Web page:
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Richsul@earthlink.nwr

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  1. I download a JPG and load it to a page in Publisher. I then invoke Affinity Photo persona. I then want to resize the image but resize is gray out? Thanks. --Dick Sullivan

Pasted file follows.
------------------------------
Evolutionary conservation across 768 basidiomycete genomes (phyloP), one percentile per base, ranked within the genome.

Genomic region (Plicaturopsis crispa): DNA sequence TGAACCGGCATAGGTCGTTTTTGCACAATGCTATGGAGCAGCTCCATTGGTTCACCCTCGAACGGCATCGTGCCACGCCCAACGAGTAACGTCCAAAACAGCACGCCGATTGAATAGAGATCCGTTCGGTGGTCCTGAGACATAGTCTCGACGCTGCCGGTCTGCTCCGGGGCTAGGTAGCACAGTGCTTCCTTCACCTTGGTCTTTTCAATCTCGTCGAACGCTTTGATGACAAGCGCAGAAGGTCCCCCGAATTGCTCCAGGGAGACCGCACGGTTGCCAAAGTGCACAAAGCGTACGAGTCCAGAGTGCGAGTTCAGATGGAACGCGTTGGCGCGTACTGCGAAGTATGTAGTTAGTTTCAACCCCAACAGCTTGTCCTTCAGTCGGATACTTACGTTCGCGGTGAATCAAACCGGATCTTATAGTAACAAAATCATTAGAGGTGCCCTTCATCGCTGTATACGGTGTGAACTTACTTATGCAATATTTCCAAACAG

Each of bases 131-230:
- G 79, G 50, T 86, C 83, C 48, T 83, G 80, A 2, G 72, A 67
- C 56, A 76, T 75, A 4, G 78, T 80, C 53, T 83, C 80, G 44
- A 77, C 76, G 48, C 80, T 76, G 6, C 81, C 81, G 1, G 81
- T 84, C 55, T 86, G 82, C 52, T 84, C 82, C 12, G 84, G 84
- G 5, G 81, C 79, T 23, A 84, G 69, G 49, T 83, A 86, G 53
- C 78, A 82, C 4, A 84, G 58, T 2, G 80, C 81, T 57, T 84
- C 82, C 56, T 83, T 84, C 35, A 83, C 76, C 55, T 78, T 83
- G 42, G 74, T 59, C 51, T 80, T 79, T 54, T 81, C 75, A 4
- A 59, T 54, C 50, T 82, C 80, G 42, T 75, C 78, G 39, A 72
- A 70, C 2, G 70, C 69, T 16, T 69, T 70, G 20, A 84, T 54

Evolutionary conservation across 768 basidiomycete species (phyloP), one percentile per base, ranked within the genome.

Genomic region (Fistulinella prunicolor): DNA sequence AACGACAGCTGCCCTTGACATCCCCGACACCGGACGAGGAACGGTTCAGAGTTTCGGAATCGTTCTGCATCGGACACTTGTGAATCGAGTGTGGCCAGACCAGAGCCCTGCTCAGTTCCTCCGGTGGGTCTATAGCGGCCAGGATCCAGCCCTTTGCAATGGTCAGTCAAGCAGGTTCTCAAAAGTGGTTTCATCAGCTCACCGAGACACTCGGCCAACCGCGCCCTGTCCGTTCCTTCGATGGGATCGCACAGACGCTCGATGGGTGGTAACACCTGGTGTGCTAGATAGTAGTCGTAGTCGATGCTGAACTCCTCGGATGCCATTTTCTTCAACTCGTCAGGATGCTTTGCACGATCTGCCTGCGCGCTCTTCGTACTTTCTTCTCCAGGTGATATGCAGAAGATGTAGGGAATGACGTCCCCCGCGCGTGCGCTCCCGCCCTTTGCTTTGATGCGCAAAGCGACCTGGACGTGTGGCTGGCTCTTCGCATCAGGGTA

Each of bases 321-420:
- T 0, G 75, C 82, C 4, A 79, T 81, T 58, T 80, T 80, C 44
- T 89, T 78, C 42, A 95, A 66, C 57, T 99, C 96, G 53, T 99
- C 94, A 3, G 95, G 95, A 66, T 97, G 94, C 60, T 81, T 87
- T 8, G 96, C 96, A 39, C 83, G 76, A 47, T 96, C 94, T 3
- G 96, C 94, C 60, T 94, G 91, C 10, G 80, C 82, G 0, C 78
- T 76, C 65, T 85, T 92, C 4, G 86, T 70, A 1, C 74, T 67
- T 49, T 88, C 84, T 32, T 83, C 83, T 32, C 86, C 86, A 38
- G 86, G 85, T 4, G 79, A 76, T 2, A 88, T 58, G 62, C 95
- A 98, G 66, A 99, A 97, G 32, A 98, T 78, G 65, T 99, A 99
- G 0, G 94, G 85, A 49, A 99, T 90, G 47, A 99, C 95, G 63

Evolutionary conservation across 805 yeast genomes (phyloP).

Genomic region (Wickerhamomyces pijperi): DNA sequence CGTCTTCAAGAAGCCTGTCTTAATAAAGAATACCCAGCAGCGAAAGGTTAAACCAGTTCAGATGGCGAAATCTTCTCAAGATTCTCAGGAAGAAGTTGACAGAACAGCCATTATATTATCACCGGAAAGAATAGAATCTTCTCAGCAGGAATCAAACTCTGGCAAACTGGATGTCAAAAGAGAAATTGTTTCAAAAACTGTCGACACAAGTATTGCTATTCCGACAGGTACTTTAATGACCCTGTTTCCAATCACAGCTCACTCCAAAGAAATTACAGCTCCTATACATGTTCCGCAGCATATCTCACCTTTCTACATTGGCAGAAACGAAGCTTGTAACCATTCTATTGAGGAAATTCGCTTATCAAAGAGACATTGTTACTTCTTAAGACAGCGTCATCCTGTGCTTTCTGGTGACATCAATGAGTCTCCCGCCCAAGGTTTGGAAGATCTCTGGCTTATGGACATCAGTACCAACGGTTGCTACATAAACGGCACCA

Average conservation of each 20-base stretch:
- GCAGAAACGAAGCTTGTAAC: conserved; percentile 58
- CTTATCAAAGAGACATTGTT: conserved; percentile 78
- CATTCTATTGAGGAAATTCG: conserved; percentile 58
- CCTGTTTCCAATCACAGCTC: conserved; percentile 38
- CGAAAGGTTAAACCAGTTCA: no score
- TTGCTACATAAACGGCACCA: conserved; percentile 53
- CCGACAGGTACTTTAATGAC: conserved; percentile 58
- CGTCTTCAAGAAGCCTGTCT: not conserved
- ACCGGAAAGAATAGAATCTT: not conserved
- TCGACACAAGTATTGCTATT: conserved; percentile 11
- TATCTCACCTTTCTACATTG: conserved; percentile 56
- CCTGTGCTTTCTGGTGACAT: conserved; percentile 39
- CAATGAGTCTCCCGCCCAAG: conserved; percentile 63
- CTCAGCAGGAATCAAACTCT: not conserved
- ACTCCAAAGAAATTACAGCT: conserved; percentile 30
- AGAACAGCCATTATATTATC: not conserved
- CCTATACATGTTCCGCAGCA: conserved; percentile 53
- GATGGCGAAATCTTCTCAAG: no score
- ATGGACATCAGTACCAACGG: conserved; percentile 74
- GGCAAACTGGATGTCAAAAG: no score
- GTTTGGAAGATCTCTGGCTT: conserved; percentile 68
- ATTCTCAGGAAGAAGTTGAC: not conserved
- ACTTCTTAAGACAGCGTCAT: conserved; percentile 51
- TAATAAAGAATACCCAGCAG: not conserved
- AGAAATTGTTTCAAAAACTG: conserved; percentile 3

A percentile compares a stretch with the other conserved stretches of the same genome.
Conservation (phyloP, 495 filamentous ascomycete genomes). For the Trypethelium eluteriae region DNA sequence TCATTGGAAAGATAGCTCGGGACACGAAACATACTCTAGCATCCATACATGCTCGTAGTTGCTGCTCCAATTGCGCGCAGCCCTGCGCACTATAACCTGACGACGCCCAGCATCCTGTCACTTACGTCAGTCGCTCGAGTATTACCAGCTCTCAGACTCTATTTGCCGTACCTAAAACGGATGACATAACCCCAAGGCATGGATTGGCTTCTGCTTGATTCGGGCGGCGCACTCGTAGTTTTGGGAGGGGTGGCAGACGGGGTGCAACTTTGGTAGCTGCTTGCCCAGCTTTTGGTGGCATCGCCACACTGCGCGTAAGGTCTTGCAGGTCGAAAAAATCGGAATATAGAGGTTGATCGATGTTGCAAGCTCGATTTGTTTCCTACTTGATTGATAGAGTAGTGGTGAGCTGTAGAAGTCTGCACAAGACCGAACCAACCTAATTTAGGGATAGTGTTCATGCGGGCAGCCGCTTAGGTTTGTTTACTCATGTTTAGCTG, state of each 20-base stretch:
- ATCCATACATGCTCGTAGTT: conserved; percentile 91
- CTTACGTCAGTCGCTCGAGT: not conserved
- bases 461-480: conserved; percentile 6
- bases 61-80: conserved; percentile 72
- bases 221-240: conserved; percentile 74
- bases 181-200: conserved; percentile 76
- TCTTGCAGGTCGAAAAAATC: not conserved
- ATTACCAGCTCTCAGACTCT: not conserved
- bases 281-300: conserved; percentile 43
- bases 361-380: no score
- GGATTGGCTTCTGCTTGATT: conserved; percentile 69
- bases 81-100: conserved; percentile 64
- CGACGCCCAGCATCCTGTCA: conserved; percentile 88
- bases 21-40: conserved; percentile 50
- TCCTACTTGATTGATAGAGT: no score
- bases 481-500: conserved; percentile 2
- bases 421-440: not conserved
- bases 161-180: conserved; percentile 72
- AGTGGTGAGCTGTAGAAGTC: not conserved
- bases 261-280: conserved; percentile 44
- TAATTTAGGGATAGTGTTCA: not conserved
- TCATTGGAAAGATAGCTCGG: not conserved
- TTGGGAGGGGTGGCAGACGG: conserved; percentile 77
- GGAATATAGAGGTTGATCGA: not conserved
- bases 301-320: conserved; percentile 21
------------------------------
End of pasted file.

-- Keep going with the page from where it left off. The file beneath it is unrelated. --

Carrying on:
2. I am Dick Sullivan of Bostick & Sullivan. We like to consider ourselves the center of the alt-photo universe. I am in love with the Affinity threesome. Some of you may know us as the "platinum people" known for the platinum print, one made of platinum metal. We have been in business since 1980. But rather than get involved in other processes, I would like to focus on platinum. Note that this is a print making process. Note that you need a negative the same sizes as the print. That where affinity comes in. In the beginning we would make an positive from the negative and make an enlarged negative from the positive. UGH! Then came the digital revolution, then came Photoshop. Hooray! Then came Affinity, hooray, hooray!!! But... I'd love to convert our customer base of many many thousands over to Affinity. But... It's the negative. All the factors going into a print can affect the image. The inkset of the printer for one. Old Epson's vs New Epson's. The paper that the print goes on. Which chemicals are used such as ferric oxalate or ammonium ferric oxalate or ammonium tetrachloriplatinite vs Potassium chloriplatinite, and as some will swear , whether Jupiter is in the House of Mars. Generating a curve is nasty business. People share them. Some are generic and give a generic result, others are very detailed and specific. All are saved and shared as Photoshop .ACV curves. I posted this problem more briefly back when, I did not explain and I am sure folks at Affinity had no idea what I am talking about, it really harks back to real photography 100+ year-old. The question: Are we going to out in the cold or is there a chance there will be a way to convert an ACV curve to something that Affinity Photo can use. I see the LUT that looks like an intermediary. I believe Gimp reads ACVs so maybe they could do something. But Affinity threesome is so much better. No saving this and that and open here an there and processing your negative in Gimp and printing in Affinity Photo. It seems simple. Read the ACV file and apple the coordinates. Since we are only working in B+W , all ther RGB channels would do, and convert to a LUT. I was at one time an IBM Systems Programmer, so if I am on the right track let me know. --Dick Sullivan HonFRPS www.bostick-sullivan.com https://www.photo-historica.com/digitalnegatives Our other Site!